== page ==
Jamaicans know this all too well.
While we have banished fiscal dominance through reform and we are institutionalising its exile, another threat remained. The Government could unjustifiably and unreasonably cause the ‘printing of money’ by borrowing from the central bank.
The BOJ Amendment Act now prohibits the Government of Jamaica from borrowing from the central bank, except in declared national emergencies. Even then, the procedure for securing a temporary advance from the BOJ requires transparency: a ministerial order, subject to affirmative resolution. That is, Parliament will have a role if the Government is to temporarily borrow from the central bank.
With an independent central bank mandated to pursue monetary policy that is consistent with the achievement of an inflation target, and with the Government restricted from borrowing from the central bank, the Government will have little choice but to pursue a credible fiscal path in order to finance its operations or risk bankruptcy.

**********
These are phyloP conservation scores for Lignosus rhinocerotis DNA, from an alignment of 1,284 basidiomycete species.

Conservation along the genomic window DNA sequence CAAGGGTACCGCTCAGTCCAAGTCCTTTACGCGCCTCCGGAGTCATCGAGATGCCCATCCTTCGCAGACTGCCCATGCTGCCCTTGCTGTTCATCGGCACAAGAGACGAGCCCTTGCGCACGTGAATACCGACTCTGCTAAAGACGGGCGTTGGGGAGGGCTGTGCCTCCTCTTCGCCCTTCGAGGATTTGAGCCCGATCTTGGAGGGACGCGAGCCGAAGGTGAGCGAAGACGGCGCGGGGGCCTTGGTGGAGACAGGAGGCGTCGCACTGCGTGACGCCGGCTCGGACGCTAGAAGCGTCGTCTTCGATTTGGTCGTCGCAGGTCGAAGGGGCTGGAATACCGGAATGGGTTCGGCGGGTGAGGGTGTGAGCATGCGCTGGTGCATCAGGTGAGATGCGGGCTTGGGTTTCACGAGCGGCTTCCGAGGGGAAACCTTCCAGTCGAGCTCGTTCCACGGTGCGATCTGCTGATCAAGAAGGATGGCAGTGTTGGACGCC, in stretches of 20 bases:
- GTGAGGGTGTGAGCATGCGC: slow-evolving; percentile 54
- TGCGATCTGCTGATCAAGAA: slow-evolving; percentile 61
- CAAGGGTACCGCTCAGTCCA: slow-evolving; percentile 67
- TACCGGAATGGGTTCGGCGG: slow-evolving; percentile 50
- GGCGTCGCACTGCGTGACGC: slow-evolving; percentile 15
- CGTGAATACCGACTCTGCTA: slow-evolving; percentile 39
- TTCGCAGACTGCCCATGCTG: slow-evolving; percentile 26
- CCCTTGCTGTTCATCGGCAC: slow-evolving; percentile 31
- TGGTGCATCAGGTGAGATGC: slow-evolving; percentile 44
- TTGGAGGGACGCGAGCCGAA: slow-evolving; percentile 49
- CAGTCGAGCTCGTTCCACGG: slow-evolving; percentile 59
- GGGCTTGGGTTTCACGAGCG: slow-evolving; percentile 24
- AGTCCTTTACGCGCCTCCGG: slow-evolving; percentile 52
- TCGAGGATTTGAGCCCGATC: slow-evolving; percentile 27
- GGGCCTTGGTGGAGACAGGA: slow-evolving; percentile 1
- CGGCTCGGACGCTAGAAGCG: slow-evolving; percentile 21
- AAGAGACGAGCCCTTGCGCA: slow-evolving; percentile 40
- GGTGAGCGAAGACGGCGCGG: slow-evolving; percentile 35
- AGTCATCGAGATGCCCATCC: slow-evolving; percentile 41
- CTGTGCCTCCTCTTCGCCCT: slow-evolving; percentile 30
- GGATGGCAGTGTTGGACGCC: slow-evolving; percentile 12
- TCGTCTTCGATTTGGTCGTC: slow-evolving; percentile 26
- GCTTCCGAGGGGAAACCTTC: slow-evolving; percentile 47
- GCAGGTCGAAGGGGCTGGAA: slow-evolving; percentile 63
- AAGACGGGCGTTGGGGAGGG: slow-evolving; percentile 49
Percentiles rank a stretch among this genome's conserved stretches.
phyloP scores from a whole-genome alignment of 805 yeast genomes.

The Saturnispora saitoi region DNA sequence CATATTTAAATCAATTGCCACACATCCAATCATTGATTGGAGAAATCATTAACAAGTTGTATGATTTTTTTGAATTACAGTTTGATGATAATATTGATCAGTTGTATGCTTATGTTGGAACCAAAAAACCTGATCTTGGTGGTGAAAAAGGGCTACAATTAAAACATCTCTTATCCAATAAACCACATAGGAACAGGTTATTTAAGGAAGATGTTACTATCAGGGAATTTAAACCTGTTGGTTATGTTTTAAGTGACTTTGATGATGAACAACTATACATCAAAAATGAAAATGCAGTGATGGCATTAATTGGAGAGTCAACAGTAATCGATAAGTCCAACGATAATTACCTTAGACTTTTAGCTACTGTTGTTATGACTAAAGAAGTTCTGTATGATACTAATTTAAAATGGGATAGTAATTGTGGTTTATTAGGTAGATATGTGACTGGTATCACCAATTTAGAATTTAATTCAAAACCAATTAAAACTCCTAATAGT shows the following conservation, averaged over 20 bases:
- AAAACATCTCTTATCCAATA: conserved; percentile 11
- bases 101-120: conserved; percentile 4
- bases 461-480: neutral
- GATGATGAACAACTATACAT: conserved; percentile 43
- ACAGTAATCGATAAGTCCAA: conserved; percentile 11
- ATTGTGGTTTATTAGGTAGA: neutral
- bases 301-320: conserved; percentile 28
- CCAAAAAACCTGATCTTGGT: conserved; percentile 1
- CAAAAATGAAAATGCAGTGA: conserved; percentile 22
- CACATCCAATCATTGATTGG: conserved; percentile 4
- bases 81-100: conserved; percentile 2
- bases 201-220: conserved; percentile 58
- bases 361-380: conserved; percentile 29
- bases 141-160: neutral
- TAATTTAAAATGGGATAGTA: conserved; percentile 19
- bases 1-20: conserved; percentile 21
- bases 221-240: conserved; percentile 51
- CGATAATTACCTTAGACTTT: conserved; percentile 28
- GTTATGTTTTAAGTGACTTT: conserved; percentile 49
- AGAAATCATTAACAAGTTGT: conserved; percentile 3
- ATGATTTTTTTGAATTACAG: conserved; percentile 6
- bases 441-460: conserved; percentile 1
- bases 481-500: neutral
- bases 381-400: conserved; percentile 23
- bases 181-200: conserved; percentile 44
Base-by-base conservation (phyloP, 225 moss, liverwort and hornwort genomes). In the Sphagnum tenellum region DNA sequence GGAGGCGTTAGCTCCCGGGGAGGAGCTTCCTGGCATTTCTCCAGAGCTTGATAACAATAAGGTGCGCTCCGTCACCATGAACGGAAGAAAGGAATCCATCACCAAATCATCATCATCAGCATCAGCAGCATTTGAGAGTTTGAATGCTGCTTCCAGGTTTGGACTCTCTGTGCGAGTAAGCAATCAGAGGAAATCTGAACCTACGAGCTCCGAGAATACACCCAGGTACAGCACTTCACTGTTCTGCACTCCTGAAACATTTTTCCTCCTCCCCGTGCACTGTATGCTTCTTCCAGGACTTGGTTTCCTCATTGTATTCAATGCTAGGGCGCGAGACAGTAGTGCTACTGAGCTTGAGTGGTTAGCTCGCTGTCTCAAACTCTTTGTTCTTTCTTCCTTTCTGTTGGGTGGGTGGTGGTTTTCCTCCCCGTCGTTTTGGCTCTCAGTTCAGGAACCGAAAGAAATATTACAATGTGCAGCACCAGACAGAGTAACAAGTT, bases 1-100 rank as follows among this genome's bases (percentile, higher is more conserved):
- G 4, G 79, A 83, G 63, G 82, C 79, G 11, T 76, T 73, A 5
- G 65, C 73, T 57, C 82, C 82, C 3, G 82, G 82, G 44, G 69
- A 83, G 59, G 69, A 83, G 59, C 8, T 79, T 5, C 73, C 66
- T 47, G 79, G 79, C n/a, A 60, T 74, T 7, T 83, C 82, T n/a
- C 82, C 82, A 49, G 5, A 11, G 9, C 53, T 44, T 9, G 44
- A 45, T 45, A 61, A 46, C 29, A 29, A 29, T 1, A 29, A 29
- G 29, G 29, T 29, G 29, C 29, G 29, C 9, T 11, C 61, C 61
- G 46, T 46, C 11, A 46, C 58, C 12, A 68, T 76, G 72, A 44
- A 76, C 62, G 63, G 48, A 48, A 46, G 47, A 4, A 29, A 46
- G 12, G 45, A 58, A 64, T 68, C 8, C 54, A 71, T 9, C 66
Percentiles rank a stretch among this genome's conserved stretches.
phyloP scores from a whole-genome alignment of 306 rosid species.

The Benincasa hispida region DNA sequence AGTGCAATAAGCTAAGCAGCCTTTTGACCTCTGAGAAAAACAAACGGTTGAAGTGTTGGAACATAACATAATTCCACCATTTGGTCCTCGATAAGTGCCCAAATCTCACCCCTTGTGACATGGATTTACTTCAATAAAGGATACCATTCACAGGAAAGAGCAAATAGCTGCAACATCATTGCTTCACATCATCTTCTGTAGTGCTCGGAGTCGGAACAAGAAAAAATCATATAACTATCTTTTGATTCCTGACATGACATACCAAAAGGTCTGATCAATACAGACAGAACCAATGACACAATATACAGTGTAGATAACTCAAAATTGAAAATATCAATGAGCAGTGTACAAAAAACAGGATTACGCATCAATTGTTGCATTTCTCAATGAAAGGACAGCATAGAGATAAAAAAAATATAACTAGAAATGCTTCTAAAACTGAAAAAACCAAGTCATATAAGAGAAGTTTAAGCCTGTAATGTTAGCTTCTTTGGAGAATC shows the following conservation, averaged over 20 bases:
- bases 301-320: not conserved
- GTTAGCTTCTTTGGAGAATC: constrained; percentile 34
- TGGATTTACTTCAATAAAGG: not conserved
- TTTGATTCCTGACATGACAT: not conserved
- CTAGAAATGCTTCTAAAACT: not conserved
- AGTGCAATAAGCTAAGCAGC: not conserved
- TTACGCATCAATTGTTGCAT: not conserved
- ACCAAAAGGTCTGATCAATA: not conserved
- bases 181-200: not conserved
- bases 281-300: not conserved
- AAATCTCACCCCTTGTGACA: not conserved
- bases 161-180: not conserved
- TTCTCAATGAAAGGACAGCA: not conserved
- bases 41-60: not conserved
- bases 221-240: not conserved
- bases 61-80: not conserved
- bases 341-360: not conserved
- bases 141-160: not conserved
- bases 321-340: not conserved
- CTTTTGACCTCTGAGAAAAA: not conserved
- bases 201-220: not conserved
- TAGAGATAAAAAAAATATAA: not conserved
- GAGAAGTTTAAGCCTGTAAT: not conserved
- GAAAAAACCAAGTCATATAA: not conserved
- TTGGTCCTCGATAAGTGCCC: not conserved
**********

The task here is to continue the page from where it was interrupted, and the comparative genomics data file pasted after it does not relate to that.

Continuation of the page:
In keeping with the BOJ’s independence and accountability, the board structure has also been significantly amended. It ensures effective oversight of the policymaking and management processes of the bank, and it also devolves the decision-making power of the governor to collective decision-making bodies that incorporate external expertise. The new law establishes two statutory committees for policymaking. The MPC will be responsible for monetary policy decisions, a power previously vested under the governor. There will also be a Financial Policy Committee that will determine the financial policies of the bank, including with respect to prudential supervision and financial system stability.
The board will comprise five external members in addition to three ex officio directors, including the governor. Terms of external board members will be staggered by two years to ensure that the entire board is not replaceable in a single five-year political cycle. Board members will have to pass fit and proper criteria similar to those required for licensees under the Banking Services Act.